Serbian Newspaper Attacks OCCRP Partner

Published: 19 March 2016


napad-na-krikA Serbian tabloid has alleged that a respected journalism non-profit is attempting to overthrow the Serbian government, citing information that appears to have come from secret services, intelligence or surveillance.

A number of journalism organizations have condemned the tabloid Informer for what is being viewed as a political attack on a respected online newspaper.

The tabloid is an active supporter of the Serbian Prime Minister, Aleksandar Vucic.  Its editor and owner, Dragan Vucicevic, has previously confirmed his friendly relations with the Prime Minister, as well as his friendship with Vucic's brother, Andrej.

The paper’s recent attacks against the Serbian Network for Investigating Organized Crime (KRIK) include information which appears to have come from police, intelligence files or from constant surveillance of KRIK journalists by government actors.

In a Television Pink interview this Wednesday, the tabloid’s editor revealed in advance a story KRIK reporters were working on -- that the Prime Minister has large real estate assets in Belgrade hidden under names of family members.

The paper has also published the names of multiple people KRIK has talked to, including potential sources. If true, the revelations could endanger the lives of sources and reporters.

KRIK has written extensively about corruption in Vucic's inner circle. It exposed Belgrade mayor Sinisa Mali's alleged involvement in corrupt privatizations, an alleged past murder by Serbia's Health Minister when he worked as a doctor for the Zemun Clan and footage of Serbia's Foreign Minister meeting with an associate of convicted cocaine smuggler Darko Saric.

But to date, KRIK had not yet written about corruption by Vucic himself. The tabloid alleged KRIK’s planned story about real estate was false and a plan to discredit the Prime Minister.

Attacks by the Informer on KRIK are not new.  KRIK journalists have repeatedly found themselves accused of cooperating with foreign secret services, launching false scandals, and being a spy organization that aims to weaken the government.

But the latest attacks, spearheaded by Informer's chief editor Vucicevic, have been far more sinister and personal.  They appear to rely on material that could only have been gathered by surveillance, including phone taps, tracking, and other secret service types of intelligence gathering.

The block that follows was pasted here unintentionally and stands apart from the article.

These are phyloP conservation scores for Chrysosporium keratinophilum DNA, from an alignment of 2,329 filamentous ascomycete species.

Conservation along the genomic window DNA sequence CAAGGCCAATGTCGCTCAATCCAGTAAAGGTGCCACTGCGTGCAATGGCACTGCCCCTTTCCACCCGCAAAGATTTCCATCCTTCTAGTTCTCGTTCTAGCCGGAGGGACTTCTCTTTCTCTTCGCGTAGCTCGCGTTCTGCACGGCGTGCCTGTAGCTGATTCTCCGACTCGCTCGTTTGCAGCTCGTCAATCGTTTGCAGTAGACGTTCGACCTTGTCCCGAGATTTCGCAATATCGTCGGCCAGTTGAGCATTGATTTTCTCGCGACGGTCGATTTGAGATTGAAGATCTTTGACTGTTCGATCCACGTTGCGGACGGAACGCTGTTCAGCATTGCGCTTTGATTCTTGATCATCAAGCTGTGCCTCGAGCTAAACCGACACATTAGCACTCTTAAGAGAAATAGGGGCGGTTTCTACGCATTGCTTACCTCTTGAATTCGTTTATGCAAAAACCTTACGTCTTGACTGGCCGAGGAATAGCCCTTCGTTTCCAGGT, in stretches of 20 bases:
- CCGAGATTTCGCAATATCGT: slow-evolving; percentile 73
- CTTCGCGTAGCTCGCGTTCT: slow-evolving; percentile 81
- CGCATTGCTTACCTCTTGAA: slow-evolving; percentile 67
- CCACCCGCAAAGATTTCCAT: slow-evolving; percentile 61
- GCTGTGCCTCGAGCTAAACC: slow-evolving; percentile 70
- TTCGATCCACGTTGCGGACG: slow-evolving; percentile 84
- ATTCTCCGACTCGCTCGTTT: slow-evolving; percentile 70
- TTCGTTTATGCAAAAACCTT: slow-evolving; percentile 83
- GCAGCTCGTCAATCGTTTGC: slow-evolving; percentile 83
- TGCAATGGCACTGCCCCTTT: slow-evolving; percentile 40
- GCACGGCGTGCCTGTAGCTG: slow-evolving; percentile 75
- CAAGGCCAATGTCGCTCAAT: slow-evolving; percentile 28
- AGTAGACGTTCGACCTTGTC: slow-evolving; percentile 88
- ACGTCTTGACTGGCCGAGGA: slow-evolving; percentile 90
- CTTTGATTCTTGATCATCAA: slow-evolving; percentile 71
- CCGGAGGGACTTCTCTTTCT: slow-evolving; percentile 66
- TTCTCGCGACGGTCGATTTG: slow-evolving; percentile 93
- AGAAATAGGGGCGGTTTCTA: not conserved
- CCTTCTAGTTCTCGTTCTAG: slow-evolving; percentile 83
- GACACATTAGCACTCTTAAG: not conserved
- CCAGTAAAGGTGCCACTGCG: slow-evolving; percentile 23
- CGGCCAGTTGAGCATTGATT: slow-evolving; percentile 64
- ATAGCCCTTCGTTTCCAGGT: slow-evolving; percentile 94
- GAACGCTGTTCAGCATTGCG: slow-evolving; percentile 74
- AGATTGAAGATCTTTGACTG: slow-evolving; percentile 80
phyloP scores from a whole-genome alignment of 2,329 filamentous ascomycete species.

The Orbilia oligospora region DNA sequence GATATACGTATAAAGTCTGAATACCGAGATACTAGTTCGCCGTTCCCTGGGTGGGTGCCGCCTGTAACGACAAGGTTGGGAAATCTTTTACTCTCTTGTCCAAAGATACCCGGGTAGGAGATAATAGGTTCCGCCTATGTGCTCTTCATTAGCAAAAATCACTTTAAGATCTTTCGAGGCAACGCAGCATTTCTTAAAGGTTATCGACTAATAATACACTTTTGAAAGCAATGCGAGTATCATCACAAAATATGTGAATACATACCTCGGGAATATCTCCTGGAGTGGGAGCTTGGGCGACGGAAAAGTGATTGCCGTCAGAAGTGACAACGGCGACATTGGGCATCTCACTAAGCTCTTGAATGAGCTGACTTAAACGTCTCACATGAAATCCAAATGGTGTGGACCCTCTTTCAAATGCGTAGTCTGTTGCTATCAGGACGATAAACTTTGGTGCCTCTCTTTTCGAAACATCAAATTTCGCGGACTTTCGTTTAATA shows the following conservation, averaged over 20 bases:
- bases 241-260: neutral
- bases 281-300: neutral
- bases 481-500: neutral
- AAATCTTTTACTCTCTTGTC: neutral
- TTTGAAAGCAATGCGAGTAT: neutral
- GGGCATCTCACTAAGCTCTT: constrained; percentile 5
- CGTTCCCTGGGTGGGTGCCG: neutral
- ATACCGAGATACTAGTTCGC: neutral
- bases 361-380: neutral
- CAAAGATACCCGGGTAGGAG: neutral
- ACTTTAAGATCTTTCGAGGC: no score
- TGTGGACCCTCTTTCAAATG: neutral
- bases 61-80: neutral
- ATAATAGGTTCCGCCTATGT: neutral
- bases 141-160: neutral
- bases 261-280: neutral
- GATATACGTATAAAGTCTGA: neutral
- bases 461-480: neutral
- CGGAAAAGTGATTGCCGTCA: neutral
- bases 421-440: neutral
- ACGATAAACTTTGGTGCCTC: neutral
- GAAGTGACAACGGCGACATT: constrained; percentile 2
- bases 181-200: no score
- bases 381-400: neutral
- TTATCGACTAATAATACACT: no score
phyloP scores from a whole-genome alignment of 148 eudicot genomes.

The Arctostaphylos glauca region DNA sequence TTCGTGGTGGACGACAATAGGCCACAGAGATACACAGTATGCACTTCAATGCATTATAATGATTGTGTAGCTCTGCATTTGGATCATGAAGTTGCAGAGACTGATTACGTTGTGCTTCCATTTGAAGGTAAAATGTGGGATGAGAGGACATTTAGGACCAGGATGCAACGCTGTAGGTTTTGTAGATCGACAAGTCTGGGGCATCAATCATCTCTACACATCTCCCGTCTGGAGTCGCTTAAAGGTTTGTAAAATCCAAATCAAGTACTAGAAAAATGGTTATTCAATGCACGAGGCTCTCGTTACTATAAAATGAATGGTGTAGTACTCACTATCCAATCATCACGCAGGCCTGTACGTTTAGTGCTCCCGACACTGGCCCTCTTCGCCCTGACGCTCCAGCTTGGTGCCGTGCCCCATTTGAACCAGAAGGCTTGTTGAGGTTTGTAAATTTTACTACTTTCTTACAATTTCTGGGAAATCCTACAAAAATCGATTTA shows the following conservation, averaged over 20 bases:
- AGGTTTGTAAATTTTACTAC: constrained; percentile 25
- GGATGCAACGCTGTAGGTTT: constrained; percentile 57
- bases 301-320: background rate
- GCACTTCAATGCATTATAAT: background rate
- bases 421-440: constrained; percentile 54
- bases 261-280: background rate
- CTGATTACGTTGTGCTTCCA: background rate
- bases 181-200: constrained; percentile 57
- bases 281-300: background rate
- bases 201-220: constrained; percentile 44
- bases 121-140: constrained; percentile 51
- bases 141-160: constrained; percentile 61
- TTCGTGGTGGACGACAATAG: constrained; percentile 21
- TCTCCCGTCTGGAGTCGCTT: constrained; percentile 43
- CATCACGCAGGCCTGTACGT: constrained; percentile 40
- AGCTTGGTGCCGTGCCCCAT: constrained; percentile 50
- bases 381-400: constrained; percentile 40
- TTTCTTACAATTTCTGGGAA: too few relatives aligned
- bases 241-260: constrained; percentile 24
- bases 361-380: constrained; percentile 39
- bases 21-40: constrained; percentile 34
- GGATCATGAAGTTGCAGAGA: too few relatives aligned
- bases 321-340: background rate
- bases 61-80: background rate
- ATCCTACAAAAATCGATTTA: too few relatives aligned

In his Wednesday interview, Vucicevic repeated the usual claims of his newspaper.  He said the head of KRIK, chief editor Stevan Dojcinovic,  ”falsely portrays himself as a journalist“ while cooperating with OCCRP Editor Andrew Sullivan in Sarajevo who, Vucicevic said, “works for Western intelligence agencies“.

KRIK had earlier announced they would be revealing details on the property of Serbian politicians. But KRIK was, in fact, also working on a story revealing the property of Vucic's family exactly - and this begs the question: how did Vucicevic know?

Following the interview, the Independent Association of Journalists of Serbia (NUNS), called on authorities to investigate if Vucicevic received this information from any government agency, and if KRIK journalists are being wiretapped or monitored in any way. NUNS also called for a boycott of Informer.

Andreas Poltermann, head of Belgrade's Heinrich Boll Foundation office, expressed support for KRIK.  He said Informer's campaign “confirms“ Serbia is “captured by one political party, specifically the Prime Minister“, which is “openly supported“ by some media in Serbia.

On Friday, Informer’s front page ran an image of Dojcinovic titled „Sado-Masochist FrenchSpy“. The paper portrayed him as a fetishist and sado-maso enthusiast, but also went on to suggest he cooperates with the French secret service.

KRIK is an internationally respected non-profit investigative reporting center. It has won many international awards, including the prestigious Global Shining Light award.  Journalists around the region have pledged support for KRIK and demanded an end to the harassment. They have also expressed concern about the government’s possible role in the attacks.